Ted Williams, a dedicated fisherman in his post-playing days, was up before dawn every day to fix himself a hearty breakfast before going out on the water in search of the elusive bonefish in the Florida Keys or the fighting salmon along the banks of the Miramichi River in Brunswick, Canada. He'd spend his evenings tying flies, which took great manual dexterity and attention to detail. In the afternoon, he could be found as a regular on the tennis court. Then he'd be back at it again the next day. He drank only moderately. He lived the same way until his mid-70s when the strokes started to hit him. At first, they affected his vision so that he had to get the news from television instead of reading books, newspapers, and periodicals but, in the end, he was a total invalid who needed help just to feed himself. He died in 2002 at the age of 83.
The sight of the incomparable Bill Russell, who needed a walker, plus the aid of Bobby Orr and Tedy Bruschi just to make his way from the dugout to the pitchers' mound prior to throwing out the first ball of the 2016 Red Sox season was a stark reminder that even the greatest of us are not immune to age's inevitability.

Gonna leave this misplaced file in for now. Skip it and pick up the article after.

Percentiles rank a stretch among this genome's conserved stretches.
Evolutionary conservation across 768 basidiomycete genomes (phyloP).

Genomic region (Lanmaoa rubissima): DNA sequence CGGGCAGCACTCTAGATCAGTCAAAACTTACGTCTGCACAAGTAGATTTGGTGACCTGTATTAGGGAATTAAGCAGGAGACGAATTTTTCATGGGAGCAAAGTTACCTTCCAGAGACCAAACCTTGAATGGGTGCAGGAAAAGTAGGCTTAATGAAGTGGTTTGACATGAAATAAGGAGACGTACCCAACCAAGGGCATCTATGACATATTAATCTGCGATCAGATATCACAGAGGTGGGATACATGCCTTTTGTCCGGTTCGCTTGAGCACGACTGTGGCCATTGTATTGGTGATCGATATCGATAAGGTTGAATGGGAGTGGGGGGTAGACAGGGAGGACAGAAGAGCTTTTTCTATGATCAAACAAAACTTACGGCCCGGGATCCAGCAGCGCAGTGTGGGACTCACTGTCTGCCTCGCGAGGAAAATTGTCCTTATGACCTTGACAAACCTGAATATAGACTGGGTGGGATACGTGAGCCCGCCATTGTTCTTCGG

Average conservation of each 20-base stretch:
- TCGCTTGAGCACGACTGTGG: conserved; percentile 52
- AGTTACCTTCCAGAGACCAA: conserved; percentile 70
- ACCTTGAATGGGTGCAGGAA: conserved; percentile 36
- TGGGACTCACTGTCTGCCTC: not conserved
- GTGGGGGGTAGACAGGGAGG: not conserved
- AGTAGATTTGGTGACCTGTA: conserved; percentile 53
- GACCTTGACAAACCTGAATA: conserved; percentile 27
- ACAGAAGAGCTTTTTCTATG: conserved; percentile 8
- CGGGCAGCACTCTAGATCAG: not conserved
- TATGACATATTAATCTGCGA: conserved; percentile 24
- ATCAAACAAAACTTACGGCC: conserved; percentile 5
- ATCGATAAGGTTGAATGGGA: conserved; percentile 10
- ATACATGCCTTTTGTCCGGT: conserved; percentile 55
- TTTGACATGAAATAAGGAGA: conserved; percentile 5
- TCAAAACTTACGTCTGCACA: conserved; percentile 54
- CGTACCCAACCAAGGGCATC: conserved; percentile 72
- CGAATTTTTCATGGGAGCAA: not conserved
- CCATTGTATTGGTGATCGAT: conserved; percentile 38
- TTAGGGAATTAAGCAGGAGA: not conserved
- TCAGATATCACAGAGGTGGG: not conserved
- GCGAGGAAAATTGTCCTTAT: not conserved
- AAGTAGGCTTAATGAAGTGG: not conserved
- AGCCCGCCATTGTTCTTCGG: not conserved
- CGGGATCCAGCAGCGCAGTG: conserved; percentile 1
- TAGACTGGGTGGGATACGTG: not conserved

The point is that the gifts that make some people great athletes only last a few years. In the final analysis, they are just as vulnerable to the vagaries of old age and failing health as the rest of us. Some, like Bobby Doerr, last a long time. He was forced into retirement in 1951 by a chronic bad back. After several years of resting it, though, the back returned to normal and he lived until passing away in November of 2017 at the age of 99. He lived to be older than any other Hall of Fame member in history. There's no telling when our time will come, but it's coming, and there's not a thing any of us -- not even the greatest of stars -- can do about it.
There are two things in addition to talent that athletes need to achieve greatness: one is good health and the other is the will to be great. We have all seen "can't miss" prospects who never fulfilled their promise, sometimes through no fault of their own: a pitcher with a sore arm; a running back who breaks a leg. There are other examples who have no one to blame but themselves -- guys who think they can do it on talent alone. It takes dedication, even for the very gifted. Local bars are populated by guys who thought they could make the bigtime without putting in the work. It seldom if ever works out for them. The competition is too tough. Somewhere out there is someone who could have been as great as Tom Brady but didn't have the fire in his belly to make it happen. His friends probably say, "You shoulda seen him when he was younger. There was nothing he couldn't do." But it's always said with a tone of wistfulness, because there was something he could have done. He could have applied himself with the same dedication of a Johnny Bench, a John Havlicek, or even a Ted Williams, who once said that his sole ambition in life was to have people say of him, "There goes Ted Williams. The greatest hitter who ever lived."
- Dick Flavin is a New York Times bestselling author; the Boston Red Sox "Poet Laureate" and The Pilot's recently minted Sports' columnist.